Japanese milk bread, also known as Shokupan, is the softest, fluffiest, springiest, tastiest bread I’ve ever eaten. And though it’s so soft and fluffy, it still has some chewiness. It’s really something you have to experience to fully understand.
Japanese milk bread uses a different method, called the Tangzhong method. Essentially what this is is a roux made with milk, water, and some of the flour. It’s cooked and thickened to a pudding-like consistency, then cooled and added to the bread dough. Cooking the flour like this makes the starches in the flour gelatinous without developing the gluten, which allows it to take in more water while still remaining very stable, thus creating a moister, softer loaf. For example, if you were to just add more water to a bread dough, you’d end up with something too soft to hold a shape, so by making a tangzhong, you add more water without compromising the structure. You can add a tangzhong to any bread recipe to create a softer and moister loaf. The magic ratio is 5 parts liquid to 1 part flour.
There’s also quite a bit of milk in this bread. Milk (or dairy of any kind) adds a lot of flavor to bread. That’s one reason you see powdered milk in a lot of dinner roll recipes. The milk also helps with the soft texture.
Typically, you’ll see tall loaves of Japanese milk bread. Tall bread pans are not too easy to find (around here, anyway), but I happened to have a sandwich bread pan…one with the lid that makes perfectly square loaves. The one I have is this USA Pan Pullman Loaf Pan. I baked my milk bread in it without the lid on and it turned out nice and perfectly tall.
I also highly recommend using bread flour for this bread. It contains more gluten than all-purpose flour and helps with the structure and the chewy soft texture.
Japanese Milk Bread
- 1/4 cup water
- 1/4 cup milk
- 3 tablespoons + 1 teaspoon bread flour
- Tangzhong (as prepared from above)
- 1/2 cup milk, lukewarm
- 2 1/4 teaspoons SAF instant yeast
- 1/4 cup granulated sugar
- 3 tablespoons powdered milk
- 1 large egg
- 2 teaspoons salt
- 2 2/3 to 3 cups bread flour
- 4 tablespoons butter
- Place the water and milk in a small saucepan. Add the bread flour and whisk until smooth.
- Over medium heat, whisk constantly until the mixture thickens. It should have a pudding-like consistency.
- Scrape the tangzhong into a small bowl and cover with plastic wrap. Push the plastic wrap directly onto the tangzhong to prevent a skin from forming on top.
- Cool to room temperature.
- In the bowl of your stand mixer, place milk and yeast. Add powdered milk, sugar, tangzhong, egg, salt, and bread flour.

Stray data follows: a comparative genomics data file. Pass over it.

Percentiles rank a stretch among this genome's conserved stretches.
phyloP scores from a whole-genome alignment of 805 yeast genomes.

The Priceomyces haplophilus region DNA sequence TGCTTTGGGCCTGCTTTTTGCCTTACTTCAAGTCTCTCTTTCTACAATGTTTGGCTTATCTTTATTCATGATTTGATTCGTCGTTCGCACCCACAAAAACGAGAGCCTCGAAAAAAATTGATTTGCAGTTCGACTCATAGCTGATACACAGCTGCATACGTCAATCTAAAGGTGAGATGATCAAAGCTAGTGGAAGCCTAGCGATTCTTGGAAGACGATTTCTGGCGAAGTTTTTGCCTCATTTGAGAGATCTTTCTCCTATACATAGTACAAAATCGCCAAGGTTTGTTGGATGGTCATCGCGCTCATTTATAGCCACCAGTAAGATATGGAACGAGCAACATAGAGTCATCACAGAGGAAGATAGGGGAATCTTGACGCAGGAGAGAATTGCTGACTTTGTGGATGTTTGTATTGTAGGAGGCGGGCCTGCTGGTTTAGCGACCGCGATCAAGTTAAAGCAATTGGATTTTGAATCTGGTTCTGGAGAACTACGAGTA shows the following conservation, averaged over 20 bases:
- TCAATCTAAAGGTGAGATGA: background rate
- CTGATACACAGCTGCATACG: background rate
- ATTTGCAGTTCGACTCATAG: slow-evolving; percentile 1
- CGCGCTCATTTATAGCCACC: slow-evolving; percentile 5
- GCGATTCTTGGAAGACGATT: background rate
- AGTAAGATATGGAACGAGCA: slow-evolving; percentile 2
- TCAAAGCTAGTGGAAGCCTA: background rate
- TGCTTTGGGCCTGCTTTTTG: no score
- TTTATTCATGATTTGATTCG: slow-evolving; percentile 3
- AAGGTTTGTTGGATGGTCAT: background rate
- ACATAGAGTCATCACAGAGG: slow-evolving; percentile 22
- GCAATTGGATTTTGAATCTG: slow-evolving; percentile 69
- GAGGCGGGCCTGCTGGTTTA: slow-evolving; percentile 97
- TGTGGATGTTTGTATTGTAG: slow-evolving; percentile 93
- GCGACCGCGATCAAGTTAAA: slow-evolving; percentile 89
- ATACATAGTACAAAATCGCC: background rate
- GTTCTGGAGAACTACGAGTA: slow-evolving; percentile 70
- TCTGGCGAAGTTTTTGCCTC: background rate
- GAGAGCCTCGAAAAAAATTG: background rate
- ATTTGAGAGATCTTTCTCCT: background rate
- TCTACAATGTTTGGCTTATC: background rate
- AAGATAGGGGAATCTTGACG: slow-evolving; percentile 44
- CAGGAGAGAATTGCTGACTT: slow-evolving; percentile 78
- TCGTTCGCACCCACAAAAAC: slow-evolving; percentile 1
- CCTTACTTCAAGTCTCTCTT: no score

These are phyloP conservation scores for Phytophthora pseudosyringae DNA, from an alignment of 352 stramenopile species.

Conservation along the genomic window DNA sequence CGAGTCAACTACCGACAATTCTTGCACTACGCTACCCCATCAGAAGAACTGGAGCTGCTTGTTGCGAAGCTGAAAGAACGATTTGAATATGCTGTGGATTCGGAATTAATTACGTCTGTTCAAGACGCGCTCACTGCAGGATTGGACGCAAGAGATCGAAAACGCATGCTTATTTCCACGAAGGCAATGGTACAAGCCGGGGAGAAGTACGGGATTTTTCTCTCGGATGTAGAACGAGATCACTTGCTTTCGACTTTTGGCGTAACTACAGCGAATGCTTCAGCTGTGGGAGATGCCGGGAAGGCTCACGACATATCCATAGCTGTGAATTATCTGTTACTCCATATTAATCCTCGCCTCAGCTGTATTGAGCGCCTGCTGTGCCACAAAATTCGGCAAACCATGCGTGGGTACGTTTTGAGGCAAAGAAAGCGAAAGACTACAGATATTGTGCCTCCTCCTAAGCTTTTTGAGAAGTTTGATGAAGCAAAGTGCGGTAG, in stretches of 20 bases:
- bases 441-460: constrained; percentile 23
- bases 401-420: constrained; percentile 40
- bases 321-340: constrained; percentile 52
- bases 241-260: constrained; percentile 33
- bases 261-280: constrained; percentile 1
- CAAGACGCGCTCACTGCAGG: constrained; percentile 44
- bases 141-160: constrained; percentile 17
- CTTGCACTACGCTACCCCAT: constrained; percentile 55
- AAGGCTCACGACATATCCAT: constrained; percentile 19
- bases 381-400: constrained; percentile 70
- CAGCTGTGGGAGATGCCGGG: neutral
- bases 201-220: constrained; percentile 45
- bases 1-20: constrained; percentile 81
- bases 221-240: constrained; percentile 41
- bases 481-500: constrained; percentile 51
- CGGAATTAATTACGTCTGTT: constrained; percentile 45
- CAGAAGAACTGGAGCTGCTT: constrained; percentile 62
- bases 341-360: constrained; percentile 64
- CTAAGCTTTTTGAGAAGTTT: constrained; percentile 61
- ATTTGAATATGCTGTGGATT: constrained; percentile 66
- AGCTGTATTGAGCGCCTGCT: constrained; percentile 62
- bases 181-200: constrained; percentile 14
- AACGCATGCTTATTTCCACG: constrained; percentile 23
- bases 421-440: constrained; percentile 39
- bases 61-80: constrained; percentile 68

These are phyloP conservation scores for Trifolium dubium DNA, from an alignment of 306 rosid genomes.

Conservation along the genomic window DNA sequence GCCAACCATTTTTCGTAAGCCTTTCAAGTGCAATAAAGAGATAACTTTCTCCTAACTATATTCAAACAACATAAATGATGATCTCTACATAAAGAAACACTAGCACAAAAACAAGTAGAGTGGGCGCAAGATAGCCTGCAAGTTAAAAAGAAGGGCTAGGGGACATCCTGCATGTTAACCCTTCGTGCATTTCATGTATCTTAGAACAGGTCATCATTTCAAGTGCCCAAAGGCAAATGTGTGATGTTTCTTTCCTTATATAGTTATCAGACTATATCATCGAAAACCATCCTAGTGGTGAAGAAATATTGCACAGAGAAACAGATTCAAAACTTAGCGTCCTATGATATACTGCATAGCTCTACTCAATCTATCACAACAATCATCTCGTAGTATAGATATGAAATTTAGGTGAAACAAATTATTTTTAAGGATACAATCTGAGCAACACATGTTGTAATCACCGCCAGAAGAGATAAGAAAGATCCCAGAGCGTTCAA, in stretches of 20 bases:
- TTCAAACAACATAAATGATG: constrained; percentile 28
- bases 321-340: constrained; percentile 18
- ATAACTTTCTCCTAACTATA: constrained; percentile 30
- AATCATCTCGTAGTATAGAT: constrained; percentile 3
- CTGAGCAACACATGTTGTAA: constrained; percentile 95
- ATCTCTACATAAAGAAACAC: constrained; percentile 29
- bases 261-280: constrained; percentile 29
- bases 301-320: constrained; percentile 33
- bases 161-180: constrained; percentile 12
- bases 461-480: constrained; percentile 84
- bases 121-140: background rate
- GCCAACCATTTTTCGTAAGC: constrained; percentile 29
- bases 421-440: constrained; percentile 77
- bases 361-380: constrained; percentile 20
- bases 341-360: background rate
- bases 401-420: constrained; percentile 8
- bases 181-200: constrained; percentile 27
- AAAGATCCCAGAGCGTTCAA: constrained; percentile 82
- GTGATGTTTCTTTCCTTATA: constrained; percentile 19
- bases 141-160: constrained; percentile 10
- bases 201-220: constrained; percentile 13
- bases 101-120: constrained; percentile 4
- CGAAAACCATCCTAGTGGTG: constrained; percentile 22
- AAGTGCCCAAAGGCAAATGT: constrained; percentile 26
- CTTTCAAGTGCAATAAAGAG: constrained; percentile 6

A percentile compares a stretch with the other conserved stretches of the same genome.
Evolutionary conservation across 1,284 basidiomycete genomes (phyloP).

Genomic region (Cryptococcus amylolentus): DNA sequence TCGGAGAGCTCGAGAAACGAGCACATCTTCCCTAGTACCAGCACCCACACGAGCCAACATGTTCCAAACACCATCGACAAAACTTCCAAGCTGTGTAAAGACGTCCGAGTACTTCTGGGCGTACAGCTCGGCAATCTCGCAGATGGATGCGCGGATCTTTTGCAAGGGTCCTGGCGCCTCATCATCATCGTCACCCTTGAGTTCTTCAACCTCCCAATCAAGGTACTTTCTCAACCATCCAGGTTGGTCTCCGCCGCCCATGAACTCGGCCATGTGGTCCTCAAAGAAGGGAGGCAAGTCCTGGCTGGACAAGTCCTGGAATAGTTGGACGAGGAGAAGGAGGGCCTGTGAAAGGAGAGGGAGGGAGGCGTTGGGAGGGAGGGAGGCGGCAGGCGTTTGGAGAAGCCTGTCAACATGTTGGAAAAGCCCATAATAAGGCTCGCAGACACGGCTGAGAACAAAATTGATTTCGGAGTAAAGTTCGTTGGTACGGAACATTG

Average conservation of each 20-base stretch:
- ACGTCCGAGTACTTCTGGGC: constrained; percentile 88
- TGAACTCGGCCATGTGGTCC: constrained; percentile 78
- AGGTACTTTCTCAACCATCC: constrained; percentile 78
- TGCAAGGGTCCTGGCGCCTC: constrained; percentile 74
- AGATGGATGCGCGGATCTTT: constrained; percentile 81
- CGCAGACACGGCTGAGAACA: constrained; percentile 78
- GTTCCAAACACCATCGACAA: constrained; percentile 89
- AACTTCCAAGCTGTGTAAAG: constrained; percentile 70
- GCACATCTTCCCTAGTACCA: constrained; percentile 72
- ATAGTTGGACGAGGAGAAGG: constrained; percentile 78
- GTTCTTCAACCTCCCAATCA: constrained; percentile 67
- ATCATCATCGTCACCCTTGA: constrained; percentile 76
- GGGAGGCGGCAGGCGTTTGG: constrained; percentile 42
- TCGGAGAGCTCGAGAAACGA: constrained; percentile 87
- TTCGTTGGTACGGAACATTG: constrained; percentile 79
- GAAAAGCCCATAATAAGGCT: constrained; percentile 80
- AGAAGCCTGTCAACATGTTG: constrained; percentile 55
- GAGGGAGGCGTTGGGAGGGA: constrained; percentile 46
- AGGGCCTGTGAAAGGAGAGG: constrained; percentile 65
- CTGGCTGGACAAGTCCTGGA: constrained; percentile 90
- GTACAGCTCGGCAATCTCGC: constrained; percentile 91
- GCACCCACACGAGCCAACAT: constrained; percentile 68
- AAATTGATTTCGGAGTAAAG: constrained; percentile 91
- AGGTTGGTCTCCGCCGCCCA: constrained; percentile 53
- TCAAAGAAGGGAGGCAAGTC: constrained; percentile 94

- With the dough hook, mix the dough to combine the ingredients and form a rough dough. Continue kneading for about 5 minutes on a low speed. This dough is very soft and sticky and will stick to the sides of the bowl, but keep kneading it and it will start to pull away from the sides of the bowl.
- After 5 minutes of kneading, add the butter in 3 to 4 additions, mixing for about 30 seconds in between each addition. Scrape the sides and bottom of the bowl to make sure everything mixes well.
- After all the butter is incorporated into the dough, turn the speed on your mixer up to medium and knead for another 5-7 minutes. You may need to scrape the bowl a time or two during kneading.
- At this point, the dough should be smooth and satiny and pull away cleanly from the sides of the bowl.
- Place the dough in an large lightly oiled bowl. Cover with plastic wrap and let rise until doubled in size (about an hour depending on the temperature of your room).
- When the dough is doubled, spray one 9x4x4-inch loaf pan (or the closest you have to that size) with nonstick spray.
- Turn the dough out onto a lightly floured surface.
- With a kitchen scale, weigh the dough and divide into 4 equal portions.
- Roll out each dough portion into about a six-inch square.
- Fold the opposite corners of the square in towards the middle.
- Starting from the pointed end, roll up the portion of dough. Roll it up firmly and tightly. Pinch the edges to seal.
- Place seam side down in your prepared loaf pan. Repeat with the 3 remaining dough portions, placing them side by side in the loaf pan, creating a row of 4.
- Cover the pan with plastic wrap and let the dough rise until doubled in size.
- When the dough is doubled, brush the top of the dough with milk.
- Bake at 350 degrees F for 30-35 minutes. If the bread starts to brown too much, place a piece of foil on top to keep it from over-browning.
- Remove loaf from pan and allow to cool.
- Enjoy with butter or as you would any white bread.
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